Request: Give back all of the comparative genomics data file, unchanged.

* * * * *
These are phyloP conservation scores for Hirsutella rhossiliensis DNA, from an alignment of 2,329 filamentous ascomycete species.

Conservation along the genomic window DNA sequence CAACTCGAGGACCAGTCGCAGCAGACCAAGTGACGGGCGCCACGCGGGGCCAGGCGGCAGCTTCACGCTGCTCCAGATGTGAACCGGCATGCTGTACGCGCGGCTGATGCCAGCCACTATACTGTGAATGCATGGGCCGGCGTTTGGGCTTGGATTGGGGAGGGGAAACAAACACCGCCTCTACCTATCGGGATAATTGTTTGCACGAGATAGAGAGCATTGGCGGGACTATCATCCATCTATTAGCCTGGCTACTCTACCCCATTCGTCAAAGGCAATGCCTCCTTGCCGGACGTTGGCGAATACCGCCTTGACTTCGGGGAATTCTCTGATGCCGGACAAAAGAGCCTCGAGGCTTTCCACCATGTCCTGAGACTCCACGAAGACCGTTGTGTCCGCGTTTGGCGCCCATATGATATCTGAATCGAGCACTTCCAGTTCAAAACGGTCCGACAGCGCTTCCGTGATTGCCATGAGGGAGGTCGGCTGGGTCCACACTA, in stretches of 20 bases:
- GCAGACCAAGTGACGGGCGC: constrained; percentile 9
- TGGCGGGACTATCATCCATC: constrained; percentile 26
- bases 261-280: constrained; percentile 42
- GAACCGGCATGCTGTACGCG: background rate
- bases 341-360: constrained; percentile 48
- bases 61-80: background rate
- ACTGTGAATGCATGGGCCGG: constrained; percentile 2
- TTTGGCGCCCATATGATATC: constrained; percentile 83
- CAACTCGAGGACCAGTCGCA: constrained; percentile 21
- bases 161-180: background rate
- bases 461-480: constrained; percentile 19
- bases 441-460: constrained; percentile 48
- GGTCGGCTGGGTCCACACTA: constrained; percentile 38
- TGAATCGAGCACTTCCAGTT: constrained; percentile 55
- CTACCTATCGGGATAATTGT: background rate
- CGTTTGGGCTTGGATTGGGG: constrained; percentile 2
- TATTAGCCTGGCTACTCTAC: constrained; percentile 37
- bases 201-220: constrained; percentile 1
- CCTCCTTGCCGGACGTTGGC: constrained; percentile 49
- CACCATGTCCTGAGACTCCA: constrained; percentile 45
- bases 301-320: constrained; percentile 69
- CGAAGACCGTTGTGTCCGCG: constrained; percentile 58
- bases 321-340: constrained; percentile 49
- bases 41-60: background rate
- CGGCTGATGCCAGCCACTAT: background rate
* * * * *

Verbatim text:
These are phyloP conservation scores for Hirsutella rhossiliensis DNA, from an alignment of 2,329 filamentous ascomycete species.

Conservation along the genomic window DNA sequence CAACTCGAGGACCAGTCGCAGCAGACCAAGTGACGGGCGCCACGCGGGGCCAGGCGGCAGCTTCACGCTGCTCCAGATGTGAACCGGCATGCTGTACGCGCGGCTGATGCCAGCCACTATACTGTGAATGCATGGGCCGGCGTTTGGGCTTGGATTGGGGAGGGGAAACAAACACCGCCTCTACCTATCGGGATAATTGTTTGCACGAGATAGAGAGCATTGGCGGGACTATCATCCATCTATTAGCCTGGCTACTCTACCCCATTCGTCAAAGGCAATGCCTCCTTGCCGGACGTTGGCGAATACCGCCTTGACTTCGGGGAATTCTCTGATGCCGGACAAAAGAGCCTCGAGGCTTTCCACCATGTCCTGAGACTCCACGAAGACCGTTGTGTCCGCGTTTGGCGCCCATATGATATCTGAATCGAGCACTTCCAGTTCAAAACGGTCCGACAGCGCTTCCGTGATTGCCATGAGGGAGGTCGGCTGGGTCCACACTA, in stretches of 20 bases:
- GCAGACCAAGTGACGGGCGC: constrained; percentile 9
- TGGCGGGACTATCATCCATC: constrained; percentile 26
- bases 261-280: constrained; percentile 42
- GAACCGGCATGCTGTACGCG: background rate
- bases 341-360: constrained; percentile 48
- bases 61-80: background rate
- ACTGTGAATGCATGGGCCGG: constrained; percentile 2
- TTTGGCGCCCATATGATATC: constrained; percentile 83
- CAACTCGAGGACCAGTCGCA: constrained; percentile 21
- bases 161-180: background rate
- bases 461-480: constrained; percentile 19
- bases 441-460: constrained; percentile 48
- GGTCGGCTGGGTCCACACTA: constrained; percentile 38
- TGAATCGAGCACTTCCAGTT: constrained; percentile 55
- CTACCTATCGGGATAATTGT: background rate
- CGTTTGGGCTTGGATTGGGG: constrained; percentile 2
- TATTAGCCTGGCTACTCTAC: constrained; percentile 37
- bases 201-220: constrained; percentile 1
- CCTCCTTGCCGGACGTTGGC: constrained; percentile 49
- CACCATGTCCTGAGACTCCA: constrained; percentile 45
- bases 301-320: constrained; percentile 69
- CGAAGACCGTTGTGTCCGCG: constrained; percentile 58
- bases 321-340: constrained; percentile 49
- bases 41-60: background rate
- CGGCTGATGCCAGCCACTAT: background rate